Sales of clothing at department stores are spluttering, and a new industry report suggests the problem may lie in retailers’ obsession with all things Gen Y.
It’s true that Millennials do buy more clothes, proportionately, than their Baby Boomer of Gen X counterparts, and that explains why retailers like Macy’s, Kohl’s and Target pursue them relentlessly.
The research, from consultancy A.T. Kearney and the NPD Group, a marketing research company, finds that Gen Y shoppers are between 1.5 and 2.4 times as likely to have bought three or more items in a category in the last six months.
But they still only account for 38% of apparel sales in the United States.
“Retailers tend to think of consumers in groups of generations and make many generalizations about them, and to a degree, that makes sense,” says Hana Ben-Shabat, a partner at A.T. Kearney and co-author of Age Isn’t Everything. “You have to develop products and find some economies of scale. But stores are missing a lot of the nuance.”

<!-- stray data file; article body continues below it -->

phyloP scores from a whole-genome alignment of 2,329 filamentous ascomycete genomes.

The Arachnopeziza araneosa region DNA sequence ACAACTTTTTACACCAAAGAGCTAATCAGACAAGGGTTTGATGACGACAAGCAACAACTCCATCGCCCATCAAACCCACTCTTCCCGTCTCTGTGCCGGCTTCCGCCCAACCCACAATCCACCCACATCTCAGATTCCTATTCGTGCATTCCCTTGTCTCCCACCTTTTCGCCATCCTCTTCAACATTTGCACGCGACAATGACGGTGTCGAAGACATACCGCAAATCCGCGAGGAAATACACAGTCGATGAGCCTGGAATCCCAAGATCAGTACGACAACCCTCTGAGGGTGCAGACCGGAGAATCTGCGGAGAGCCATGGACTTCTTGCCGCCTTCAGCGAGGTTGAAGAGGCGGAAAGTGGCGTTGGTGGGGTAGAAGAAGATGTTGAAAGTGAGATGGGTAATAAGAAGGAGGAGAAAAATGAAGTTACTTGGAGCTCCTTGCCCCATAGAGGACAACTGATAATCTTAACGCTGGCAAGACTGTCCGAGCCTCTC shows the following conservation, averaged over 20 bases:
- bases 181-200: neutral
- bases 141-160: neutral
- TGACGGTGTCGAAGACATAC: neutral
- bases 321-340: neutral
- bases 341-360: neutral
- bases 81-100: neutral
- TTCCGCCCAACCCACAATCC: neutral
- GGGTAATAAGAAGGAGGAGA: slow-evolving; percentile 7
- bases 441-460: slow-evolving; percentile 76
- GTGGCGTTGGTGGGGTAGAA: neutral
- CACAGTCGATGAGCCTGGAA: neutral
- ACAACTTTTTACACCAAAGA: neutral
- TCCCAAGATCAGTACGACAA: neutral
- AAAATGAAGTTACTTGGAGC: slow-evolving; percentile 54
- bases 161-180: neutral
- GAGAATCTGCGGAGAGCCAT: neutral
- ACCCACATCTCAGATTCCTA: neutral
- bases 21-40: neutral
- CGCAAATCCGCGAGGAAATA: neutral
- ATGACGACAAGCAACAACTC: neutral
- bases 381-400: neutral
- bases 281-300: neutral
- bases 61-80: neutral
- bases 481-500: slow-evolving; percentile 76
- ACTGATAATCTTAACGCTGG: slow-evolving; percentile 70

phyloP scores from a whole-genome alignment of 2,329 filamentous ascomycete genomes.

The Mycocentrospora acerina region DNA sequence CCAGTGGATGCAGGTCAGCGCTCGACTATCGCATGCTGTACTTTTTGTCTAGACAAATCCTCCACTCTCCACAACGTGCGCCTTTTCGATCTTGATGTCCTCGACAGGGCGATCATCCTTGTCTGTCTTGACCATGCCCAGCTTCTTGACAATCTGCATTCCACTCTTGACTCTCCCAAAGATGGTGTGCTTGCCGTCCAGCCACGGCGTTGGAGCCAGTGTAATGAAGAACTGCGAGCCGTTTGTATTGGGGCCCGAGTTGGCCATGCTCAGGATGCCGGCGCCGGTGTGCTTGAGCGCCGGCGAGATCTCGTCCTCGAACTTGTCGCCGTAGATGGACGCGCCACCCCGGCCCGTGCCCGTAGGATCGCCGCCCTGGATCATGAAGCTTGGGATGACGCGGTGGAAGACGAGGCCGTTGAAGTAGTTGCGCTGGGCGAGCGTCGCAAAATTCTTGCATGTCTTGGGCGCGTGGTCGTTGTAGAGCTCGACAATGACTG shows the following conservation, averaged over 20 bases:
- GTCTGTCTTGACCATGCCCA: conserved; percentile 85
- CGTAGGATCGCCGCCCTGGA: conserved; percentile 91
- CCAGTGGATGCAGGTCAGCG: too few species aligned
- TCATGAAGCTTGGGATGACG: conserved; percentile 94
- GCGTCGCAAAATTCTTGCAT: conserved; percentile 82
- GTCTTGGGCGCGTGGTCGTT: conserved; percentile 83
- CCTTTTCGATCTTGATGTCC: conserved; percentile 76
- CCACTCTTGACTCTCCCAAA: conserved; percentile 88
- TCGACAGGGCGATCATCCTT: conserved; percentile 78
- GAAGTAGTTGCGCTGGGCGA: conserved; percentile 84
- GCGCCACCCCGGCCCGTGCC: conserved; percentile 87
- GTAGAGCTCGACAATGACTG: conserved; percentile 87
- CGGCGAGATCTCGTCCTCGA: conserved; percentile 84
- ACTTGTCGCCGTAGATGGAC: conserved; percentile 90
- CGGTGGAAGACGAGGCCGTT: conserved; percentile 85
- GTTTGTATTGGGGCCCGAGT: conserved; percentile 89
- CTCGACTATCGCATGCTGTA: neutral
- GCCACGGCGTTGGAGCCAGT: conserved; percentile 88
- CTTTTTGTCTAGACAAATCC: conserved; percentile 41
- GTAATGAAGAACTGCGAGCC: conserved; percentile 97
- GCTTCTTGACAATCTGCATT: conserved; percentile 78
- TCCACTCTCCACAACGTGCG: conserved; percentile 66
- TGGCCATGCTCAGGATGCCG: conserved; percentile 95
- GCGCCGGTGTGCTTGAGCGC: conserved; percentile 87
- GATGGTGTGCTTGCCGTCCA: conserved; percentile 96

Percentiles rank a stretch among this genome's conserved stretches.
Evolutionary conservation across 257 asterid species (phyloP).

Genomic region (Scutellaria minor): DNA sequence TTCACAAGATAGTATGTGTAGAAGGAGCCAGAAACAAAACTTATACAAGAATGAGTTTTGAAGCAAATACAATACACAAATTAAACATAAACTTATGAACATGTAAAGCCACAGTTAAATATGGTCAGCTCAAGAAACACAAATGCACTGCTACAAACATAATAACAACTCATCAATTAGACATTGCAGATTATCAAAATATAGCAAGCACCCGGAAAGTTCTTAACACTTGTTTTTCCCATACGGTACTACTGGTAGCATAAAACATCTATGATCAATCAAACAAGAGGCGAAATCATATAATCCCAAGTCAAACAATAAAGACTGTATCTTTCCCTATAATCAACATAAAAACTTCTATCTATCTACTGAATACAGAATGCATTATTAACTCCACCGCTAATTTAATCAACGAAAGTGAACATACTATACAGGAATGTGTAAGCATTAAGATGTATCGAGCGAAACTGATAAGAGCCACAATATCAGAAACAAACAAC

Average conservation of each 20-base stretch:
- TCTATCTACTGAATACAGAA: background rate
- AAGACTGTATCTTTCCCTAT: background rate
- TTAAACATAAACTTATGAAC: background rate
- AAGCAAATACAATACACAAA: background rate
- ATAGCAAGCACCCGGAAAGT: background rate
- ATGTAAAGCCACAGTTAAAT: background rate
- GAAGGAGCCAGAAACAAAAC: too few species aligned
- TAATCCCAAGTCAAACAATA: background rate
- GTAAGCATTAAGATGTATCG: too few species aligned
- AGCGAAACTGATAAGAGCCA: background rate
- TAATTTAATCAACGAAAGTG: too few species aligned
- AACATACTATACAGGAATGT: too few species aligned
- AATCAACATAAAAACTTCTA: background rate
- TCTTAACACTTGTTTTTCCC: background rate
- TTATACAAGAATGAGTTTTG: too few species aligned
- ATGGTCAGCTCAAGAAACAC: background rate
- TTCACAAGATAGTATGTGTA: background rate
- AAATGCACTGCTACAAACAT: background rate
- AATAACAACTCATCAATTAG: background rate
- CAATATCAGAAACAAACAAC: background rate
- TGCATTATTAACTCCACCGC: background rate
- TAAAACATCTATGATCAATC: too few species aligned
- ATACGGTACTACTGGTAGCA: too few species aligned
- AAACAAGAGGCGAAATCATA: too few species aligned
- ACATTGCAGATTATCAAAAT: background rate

In fact, while there are four key areas where Gen Y is the driving force — jeans, activewear, dresses and bras — retailers run risks by excluding older shoppers.
Life stage can be equally important, she tells Marketing Daily. “Parenthood turns out to be a big influence, with those people with young kids — whether they are in their 40s or their 20s — more apt to buy jeans and activewear than those who are childless.”
And she says it’s also essential for retailers to recognize that the Millennials they’ve been chasing can have very disparate needs. “Millennial parents behave very differently than Millennial non-parents.”
And lifestyle is also a major driver of purchases, with physically active shoppers buying more clothes — in all categories — than those who are less fit. Those who are most interested in fashion, not surprisingly, the heaviest buyers of all types of clothing.
The report is based on responses from more than 2,300 respondents.
“Everything needs to be balanced,” she says, and just as retailers have failed by over-focusing on Baby Boomers, they can stumble by too fierce a focus on Millennials. “Retailers should be asking themselves, ‘How do I subsegment within a segment? Do I understand the fashion-forward shopper, as well as the one looking for basics?’ If they are only looking at ages, it can be very misleading.”